There is so much online chatter, it seems unlikely that anyone could hear anything over the social media noise. It has been estimated that there are 700,000+ bloggers and millions of tweeters. If you were to watch the twitter public line in real time, you wouldn’t be able to read a tweet before it disappeared.
If you’re looking for a soapbox, it isn’t here. You can have the best content, profound thoughts, and a delightful way with words, but it won’t make a difference until you build a community. This is not be confused with followers, friends, links, or any other moniker for people that are electronically connected to you.
A community is a group of people with something in common.
The commonality used to be limited to location. The Internet removed the physical constraint allowing other things to take its place. Now, communities are growing around ideas, beliefs, lifestyles, and products. And, everyone’s voice is important within his or her area.
We can do so much with the tools that are available today. As marketers, we have the opportunity to build a community with our customers much like the corner grocer of yesteryear. If you haven’t had the experience of being welcomed by name when you enter an establishment, you’ve missed the best part of shopping.
Wal-Mart tries to recreate that hometown feeling with their greeters at the door. Some are better than others are, but none come close to Jimmy. When I moved from North Carolina to New York City, I met Jimmy. He owned a corner store in my neighborhood.
I would stop by almost every day for snacks. Jimmy was always friendly. One day he noticed that I was out of sorts and asked if he could help. He couldn’t, but it changed our relationship. We started chatting about the differences between NYC and NC. Jimmy’s store became my favorite place for snacks. And it stayed that way, even after I moved to another neighborhood. I would go back to visit and stock up.
Social media allows us to connect to our customers in a similar manner.
Yes, it is electronic and less personal, but it is light years ahead of sending direct mail promotions to invisible people. It is a unique channel that provides opportunities for us to move beyond transactional relationships.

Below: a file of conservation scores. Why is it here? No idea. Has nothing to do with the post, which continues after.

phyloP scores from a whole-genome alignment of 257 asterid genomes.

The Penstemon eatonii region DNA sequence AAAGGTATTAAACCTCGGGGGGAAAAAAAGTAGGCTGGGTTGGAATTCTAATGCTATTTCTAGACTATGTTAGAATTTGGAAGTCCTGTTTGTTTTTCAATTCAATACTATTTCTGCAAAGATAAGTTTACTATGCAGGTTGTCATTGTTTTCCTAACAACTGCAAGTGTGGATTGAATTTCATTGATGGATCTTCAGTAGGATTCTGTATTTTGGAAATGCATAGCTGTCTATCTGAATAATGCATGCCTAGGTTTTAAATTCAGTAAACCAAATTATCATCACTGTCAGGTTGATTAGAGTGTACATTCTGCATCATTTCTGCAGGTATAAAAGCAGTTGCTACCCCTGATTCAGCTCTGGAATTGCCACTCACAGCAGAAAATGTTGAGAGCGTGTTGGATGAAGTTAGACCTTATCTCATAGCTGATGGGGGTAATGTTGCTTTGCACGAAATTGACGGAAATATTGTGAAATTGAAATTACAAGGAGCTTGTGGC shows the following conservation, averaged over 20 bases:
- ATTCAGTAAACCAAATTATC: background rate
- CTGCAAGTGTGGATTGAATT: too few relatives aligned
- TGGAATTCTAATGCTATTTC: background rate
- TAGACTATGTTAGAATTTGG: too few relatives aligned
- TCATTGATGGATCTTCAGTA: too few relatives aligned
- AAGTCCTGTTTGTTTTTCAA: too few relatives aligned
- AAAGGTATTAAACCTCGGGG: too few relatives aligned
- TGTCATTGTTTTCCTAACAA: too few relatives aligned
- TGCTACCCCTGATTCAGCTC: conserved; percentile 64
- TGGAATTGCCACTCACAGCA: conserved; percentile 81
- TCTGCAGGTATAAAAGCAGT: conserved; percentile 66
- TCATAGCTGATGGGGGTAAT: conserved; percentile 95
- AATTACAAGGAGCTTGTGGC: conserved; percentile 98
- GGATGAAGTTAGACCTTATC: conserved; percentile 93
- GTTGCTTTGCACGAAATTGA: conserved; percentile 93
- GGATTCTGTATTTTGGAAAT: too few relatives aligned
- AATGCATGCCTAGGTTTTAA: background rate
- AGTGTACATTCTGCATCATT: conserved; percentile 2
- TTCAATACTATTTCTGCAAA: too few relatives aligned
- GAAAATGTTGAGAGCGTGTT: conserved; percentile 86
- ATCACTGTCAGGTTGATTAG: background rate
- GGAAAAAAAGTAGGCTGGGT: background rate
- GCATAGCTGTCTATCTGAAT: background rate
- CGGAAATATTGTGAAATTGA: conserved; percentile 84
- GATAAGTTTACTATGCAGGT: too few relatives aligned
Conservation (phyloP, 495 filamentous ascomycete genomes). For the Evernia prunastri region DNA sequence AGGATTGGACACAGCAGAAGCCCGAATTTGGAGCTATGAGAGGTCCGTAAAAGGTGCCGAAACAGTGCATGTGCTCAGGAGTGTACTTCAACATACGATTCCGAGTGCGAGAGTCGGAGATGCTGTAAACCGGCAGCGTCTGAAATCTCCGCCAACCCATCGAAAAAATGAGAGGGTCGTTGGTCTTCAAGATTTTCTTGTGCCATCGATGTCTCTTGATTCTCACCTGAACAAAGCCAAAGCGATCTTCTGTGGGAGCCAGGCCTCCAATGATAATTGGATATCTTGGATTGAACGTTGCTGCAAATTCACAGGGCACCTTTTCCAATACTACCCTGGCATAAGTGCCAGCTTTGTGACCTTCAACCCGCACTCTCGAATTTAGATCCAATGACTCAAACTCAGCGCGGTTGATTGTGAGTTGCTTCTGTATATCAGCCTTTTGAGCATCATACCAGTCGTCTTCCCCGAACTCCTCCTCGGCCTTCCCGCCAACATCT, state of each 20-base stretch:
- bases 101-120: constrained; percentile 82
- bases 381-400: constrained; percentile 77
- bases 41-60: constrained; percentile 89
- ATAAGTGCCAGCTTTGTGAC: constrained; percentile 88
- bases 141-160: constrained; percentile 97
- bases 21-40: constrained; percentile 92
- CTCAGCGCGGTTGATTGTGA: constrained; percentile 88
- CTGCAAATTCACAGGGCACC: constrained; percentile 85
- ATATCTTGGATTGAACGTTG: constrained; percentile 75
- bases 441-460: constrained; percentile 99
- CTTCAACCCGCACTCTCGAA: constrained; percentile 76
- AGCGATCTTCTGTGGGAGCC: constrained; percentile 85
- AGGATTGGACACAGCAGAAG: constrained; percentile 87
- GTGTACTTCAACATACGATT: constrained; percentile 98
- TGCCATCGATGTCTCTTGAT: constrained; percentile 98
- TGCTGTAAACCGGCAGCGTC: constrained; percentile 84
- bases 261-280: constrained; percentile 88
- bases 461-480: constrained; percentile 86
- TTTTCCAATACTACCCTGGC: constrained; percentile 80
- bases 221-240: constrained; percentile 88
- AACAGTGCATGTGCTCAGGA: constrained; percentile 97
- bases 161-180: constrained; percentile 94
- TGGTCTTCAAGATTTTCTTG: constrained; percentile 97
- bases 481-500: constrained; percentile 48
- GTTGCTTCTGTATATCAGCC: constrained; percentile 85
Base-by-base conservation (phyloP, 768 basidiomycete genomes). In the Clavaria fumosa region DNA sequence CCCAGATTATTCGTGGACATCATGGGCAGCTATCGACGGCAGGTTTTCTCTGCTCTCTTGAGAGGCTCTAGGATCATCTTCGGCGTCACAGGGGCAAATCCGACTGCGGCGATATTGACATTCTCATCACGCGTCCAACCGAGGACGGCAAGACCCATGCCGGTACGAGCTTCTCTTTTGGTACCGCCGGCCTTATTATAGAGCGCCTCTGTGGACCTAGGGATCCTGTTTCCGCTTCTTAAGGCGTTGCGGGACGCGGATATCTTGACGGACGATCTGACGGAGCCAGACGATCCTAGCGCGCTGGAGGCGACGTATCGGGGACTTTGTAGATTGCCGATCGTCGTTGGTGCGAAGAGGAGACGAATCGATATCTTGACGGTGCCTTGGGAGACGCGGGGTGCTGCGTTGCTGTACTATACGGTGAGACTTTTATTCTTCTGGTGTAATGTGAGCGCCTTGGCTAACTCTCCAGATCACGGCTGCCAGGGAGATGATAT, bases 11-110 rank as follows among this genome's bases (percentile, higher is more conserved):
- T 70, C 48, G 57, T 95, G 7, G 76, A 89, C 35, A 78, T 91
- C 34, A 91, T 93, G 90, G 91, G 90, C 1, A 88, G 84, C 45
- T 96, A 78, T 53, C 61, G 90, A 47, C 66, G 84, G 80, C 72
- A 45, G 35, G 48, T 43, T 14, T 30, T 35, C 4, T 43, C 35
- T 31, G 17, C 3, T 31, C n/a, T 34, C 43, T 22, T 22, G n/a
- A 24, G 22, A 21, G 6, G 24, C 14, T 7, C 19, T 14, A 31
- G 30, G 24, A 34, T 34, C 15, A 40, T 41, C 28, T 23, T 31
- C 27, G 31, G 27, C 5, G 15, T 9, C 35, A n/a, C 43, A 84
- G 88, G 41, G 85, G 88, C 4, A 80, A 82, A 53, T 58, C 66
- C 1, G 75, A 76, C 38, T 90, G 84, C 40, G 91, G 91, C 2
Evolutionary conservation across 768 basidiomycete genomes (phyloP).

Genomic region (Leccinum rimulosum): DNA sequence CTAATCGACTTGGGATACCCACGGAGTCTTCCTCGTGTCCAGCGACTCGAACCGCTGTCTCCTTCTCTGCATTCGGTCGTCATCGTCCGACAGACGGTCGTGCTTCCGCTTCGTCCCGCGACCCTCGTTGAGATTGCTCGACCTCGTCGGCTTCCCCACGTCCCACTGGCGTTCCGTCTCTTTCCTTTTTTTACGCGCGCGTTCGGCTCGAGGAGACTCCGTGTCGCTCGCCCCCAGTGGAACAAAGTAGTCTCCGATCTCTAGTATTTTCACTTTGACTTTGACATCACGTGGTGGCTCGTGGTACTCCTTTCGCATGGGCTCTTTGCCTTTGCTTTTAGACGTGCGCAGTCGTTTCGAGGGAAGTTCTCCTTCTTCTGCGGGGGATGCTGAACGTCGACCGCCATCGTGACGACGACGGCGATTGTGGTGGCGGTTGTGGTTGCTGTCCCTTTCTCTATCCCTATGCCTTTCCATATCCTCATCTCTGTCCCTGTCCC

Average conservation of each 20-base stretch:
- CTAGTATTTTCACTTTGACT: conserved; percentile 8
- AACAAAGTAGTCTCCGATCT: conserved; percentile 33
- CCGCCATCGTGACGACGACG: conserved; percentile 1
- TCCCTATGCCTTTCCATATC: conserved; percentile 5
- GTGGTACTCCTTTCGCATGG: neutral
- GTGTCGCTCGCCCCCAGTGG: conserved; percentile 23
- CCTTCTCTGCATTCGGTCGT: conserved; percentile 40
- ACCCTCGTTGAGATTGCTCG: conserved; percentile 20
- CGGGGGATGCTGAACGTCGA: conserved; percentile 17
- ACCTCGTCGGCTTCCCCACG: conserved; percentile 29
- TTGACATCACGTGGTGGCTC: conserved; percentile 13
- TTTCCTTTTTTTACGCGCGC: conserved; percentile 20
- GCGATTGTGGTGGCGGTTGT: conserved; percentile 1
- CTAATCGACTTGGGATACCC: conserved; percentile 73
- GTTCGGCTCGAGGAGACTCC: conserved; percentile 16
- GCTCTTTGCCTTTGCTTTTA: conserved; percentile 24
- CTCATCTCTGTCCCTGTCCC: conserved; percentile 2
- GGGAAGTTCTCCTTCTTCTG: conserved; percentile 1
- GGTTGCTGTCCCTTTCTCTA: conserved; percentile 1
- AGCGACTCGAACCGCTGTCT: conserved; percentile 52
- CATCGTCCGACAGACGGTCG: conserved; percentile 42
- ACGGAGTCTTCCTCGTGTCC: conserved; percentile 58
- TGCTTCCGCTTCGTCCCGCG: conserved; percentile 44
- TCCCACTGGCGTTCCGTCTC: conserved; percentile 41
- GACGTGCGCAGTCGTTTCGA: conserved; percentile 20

There are many people wasting those opportunities. Some are so busy being social media enforcers (Do this! Don’t do that! Who do you think you are?) that they miss the best part of it. There isn’t an algorithm for social media success. It is life being played out online. There are different communities and everyone has the right to choose which ones they join. Defining the rules of engagement for your community and enforcing them is okay. Creating rules for others to follow and trying to enforce them makes you more bully than friend.
Then there are those who build communities with established rules and then change them. If your platform is based on “it’s all about the conversation” and discourages any promotion of yourself or your members, trying to monetize it is bad form. Personally, I don’t see any difference between the people who do this and the flimflam artists of the past. It is bait and switch at its worst. Any argument that “I’ve been giving for a long time and deserve to cash in” is a lousy excuse for defrauding your community.
And the final group to be mentioned in this post is the copycats. They watch the people who seem to be on top and copy what they are doing in an effort to climb up the social media ladder. If they make it to the top with thousands of followers, it is hard to recognize them, because they look like all the other copycats.
The best voices are passionate.
Their causes vary, but they remain true to their vision and purpose for being in the social media world. They may be here to promote their company, meet people, or learn from others. It doesn’t matter. What matters is that they are speaking for themselves. Their voices will attract the right people to their community. They may never have the largest network, but what they have is better. They have supporters.
If you are new to social media and not sure what to do, there are some basic rules to follow. (And, no, I’m not going to try to enforce them.)
- Be passionate. Speak for yourself or your company in the language your friends or customers understand.
- Play nice. Being ugly may get you a lot of publicity, but it won’t build quality relationships.
- Help others. The greatest satisfaction comes from helping someone else.
- Be honest. If you are here to build your company or just to hang out, transparency is the best policy.
- Ignore trolls. The people who feel the need to tear others down deserve your pity, not your attention.
- Have fun. It’s a great place to meet interesting people and expand your horizons.